The 5th Amendment is better known to most Americans than the other amendments in the Bill of Rights because of the familiar phrase "I plead the fifth," often used as a defense in criminal trials. The 5th Amendment also guarantees Americans several other basic rights, including the right to trial by Grand Jury for certain crimes, the right not to be tried or punished more than once for the same crime, the right to be tried only with due process of law and the right to be paid fair compensation for any property taken by the government for public use. The Fifth Amendment reads like this:
"No person shall be held to answer for a capital, or otherwise infamous crime, unless on a presentment or indictment of a Grand Jury, except in cases arising in the land or naval forces, or in the Militia, when in actual service in time of War or public danger; nor shall any person be subject for the same offence to be twice put in jeopardy of life or limb; nor shall be compelled in any criminal case to be a witness against himself, nor be deprived of life, liberty, or property, without due process of law; nor shall private property be taken for public use, without just compensation."
The 5th Amendment is made up of 5 specific parts containing 6 different clauses, including:
On the page below, you can read a little about each clause. Then, if you would like to know more about that particular clause of the 5th Amendment, just click on the link for more information.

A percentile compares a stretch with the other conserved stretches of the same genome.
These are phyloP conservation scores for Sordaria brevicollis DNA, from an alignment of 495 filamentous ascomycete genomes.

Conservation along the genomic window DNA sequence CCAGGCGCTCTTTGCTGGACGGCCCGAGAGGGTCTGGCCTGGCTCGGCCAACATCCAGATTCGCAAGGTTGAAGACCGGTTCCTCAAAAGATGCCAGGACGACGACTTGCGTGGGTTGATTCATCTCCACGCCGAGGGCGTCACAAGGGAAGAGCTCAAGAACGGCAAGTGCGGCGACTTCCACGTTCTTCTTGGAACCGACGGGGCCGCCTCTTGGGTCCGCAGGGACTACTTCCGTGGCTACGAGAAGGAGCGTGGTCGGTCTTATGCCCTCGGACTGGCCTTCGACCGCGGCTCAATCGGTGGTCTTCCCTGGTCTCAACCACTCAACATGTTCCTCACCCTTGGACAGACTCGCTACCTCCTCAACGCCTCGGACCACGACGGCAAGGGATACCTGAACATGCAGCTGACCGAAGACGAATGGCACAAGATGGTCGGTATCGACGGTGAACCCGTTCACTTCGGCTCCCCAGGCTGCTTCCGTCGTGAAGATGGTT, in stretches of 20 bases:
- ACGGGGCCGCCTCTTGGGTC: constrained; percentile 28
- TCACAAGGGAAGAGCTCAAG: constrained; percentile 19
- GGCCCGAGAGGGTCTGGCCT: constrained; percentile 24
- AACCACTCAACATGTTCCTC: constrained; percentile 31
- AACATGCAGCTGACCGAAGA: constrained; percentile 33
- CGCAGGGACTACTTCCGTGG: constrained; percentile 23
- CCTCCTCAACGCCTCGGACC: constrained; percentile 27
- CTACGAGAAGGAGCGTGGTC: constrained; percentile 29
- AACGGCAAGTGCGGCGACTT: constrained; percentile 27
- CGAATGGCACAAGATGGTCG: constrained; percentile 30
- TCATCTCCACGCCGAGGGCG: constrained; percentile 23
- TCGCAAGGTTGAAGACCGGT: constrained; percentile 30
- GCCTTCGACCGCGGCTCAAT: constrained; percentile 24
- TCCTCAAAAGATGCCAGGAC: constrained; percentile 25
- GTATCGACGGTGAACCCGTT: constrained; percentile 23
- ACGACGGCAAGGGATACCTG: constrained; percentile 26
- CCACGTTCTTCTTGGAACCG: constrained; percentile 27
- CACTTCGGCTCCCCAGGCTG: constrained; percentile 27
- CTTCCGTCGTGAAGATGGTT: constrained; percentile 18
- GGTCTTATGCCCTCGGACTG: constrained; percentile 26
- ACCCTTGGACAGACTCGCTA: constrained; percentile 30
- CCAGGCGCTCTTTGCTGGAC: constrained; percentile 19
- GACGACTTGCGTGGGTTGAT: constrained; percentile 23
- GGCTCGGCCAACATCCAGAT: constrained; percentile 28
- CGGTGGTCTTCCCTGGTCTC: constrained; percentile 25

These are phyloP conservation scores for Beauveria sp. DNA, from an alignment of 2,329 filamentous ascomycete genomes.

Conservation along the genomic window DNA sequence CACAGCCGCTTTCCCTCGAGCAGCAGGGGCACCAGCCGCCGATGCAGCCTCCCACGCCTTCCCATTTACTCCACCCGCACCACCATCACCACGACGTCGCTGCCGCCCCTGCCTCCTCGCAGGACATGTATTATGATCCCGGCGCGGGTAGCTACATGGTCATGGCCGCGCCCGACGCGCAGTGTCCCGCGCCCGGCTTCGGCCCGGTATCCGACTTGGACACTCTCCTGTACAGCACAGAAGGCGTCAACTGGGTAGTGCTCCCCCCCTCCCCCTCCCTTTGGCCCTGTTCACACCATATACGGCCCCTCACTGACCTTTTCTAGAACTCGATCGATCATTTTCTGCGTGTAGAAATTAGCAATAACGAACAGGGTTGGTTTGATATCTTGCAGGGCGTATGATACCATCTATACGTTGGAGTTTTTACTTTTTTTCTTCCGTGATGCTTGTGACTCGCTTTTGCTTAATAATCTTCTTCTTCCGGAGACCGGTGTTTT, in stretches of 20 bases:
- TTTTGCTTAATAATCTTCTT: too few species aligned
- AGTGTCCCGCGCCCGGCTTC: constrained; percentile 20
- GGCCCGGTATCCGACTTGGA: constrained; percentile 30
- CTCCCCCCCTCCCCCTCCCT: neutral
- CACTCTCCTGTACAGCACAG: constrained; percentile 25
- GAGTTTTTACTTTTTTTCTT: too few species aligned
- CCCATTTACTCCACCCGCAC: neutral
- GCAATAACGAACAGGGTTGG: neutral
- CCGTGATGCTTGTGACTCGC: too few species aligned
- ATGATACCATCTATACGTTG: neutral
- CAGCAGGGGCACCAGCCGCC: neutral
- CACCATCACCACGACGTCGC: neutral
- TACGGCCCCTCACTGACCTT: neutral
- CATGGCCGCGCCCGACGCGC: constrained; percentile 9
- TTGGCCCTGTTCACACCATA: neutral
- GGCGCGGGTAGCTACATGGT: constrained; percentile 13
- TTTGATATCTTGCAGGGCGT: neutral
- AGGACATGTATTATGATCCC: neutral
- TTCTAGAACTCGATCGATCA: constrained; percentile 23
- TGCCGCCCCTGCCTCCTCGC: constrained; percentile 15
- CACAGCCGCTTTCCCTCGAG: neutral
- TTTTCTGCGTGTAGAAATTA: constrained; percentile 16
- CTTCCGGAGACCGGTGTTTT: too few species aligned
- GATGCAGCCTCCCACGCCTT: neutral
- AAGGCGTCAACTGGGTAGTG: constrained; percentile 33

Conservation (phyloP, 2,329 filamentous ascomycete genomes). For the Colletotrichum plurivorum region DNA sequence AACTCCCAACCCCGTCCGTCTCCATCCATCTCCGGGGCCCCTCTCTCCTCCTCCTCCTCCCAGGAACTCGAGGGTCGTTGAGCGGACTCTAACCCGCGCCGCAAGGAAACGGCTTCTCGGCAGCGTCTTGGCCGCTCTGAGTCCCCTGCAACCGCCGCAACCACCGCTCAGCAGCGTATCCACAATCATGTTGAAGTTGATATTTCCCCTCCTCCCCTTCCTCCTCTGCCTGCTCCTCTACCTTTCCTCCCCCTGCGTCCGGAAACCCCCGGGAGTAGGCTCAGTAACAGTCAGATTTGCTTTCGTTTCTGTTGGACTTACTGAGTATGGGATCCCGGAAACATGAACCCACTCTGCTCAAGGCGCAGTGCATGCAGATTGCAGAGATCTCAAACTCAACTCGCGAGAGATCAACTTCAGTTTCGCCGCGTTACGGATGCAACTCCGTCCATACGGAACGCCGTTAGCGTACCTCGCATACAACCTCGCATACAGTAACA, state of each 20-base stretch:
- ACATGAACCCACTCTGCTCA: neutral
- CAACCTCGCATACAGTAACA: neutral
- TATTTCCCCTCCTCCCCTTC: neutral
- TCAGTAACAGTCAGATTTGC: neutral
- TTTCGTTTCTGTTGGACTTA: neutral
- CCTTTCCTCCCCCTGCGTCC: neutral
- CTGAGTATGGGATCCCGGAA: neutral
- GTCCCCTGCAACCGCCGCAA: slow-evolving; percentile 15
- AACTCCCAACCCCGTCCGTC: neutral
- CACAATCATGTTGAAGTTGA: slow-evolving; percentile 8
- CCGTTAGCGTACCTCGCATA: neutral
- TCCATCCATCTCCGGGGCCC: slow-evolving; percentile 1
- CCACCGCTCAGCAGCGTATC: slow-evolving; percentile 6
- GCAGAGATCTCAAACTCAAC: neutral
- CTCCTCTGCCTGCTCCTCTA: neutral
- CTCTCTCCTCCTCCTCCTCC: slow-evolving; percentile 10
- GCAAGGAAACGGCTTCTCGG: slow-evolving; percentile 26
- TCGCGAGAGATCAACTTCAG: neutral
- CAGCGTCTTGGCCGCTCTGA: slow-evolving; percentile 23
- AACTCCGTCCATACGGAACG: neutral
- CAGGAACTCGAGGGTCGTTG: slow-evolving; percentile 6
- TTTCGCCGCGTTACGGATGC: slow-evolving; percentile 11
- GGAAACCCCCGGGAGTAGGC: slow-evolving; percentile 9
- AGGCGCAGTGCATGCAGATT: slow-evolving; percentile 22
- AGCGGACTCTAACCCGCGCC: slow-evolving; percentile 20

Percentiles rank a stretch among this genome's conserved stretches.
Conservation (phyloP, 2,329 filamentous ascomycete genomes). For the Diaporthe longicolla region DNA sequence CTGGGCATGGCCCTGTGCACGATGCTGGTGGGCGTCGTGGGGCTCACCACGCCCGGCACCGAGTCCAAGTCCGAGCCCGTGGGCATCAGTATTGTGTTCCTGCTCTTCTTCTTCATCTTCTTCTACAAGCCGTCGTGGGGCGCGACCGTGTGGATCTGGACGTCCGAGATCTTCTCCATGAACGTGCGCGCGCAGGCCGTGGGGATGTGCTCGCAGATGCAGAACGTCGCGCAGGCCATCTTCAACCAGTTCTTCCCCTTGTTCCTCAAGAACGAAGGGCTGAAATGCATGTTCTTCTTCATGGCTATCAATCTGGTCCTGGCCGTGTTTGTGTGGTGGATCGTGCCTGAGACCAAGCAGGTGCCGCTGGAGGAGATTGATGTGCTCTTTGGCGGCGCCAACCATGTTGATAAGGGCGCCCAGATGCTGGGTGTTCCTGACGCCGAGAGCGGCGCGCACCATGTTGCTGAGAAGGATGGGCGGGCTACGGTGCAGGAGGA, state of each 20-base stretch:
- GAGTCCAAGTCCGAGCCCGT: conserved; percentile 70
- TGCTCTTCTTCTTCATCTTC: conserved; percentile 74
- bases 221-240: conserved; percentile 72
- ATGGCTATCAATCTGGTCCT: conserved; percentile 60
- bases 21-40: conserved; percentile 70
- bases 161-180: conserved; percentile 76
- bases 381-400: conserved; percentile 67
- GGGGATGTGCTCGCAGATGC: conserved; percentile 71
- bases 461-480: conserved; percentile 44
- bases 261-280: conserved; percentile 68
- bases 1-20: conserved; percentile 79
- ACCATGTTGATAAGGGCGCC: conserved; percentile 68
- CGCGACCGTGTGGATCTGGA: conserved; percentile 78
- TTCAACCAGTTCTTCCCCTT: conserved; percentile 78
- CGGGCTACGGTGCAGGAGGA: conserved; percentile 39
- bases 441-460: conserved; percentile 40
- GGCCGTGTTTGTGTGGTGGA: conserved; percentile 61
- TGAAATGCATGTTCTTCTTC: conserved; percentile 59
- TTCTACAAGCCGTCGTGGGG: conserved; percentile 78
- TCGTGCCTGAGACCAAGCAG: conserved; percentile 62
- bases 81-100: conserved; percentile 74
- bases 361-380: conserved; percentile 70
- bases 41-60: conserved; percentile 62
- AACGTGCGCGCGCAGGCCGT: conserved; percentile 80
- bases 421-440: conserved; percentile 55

The 5th Amendment opens with the Grand Jury Clause. It reads like this:
"No person shall be held to answer for a capital, or otherwise infamous crime, unless on a presentment or indictment of a Grand Jury."
The Grand Jury Clause guarantees that Americans cannot be charged with serious federal crimes except with an indictment by a grand jury. This is generally considered to be a protection from corrupt government officials who might try to prosecute people unfairly, because a group of fellow citizens is required to look over the evidence first.
Grand juries have great latitude in investigating alleged crimes. They can subpoena people who must appear before them to answer questions about the alleged crime. Grand juries take place in secret, away from the eyes of spectators, the press, judges and attorneys. Only the prosecutor, grand jury members and witnesses are present. Grand juries usually meet only once a week or twice a month, making many grand jury investigations drag on for years. Grand juries do not convict an accused person, they merely look at the evidence and determine whether or not there is enough evidence that points to the person's guilt. If they believe there is, they will inform the court and a trial will proceed.
Many people believe the way grand juries are used today is unconstitutional and inherently unfair to the suspect. Grand juries first hear the evidence from the prosecutor who wants to bring charges against the accused. Prosecutors are not required to show the grand jury any evidence casting suspicion on the charges. Because of this, grand juries are often swayed to prosecute because all the evidence they see is in the prosecution's favor.
In addition, witnesses can not have an attorney present during questioning by a grand jury and are not allowed to call witnesses in their favor. In many cases, they are not even informed if there are any potential charges that may be filed against them.
Some people believe this whole procedure has erased the protections the Founding Fathers intended in writing this clause and they lay the blame at the foot of the Supreme Court.
You can learn more about the Grand Jury Clause here.
The Grand Jury Clause guarantees all Americans the right to have serious federal criminal charges reviewed by a grand jury except to military personnel. The Grand Jury Exception Clause reads like this, in bold:
"No person shall be held to answer for a capital, or otherwise infamous crime, unless on a presentment or indictment of a Grand Jury, except in cases arising in the land or naval forces, or in the Militia, when in actual service in time of War or public danger."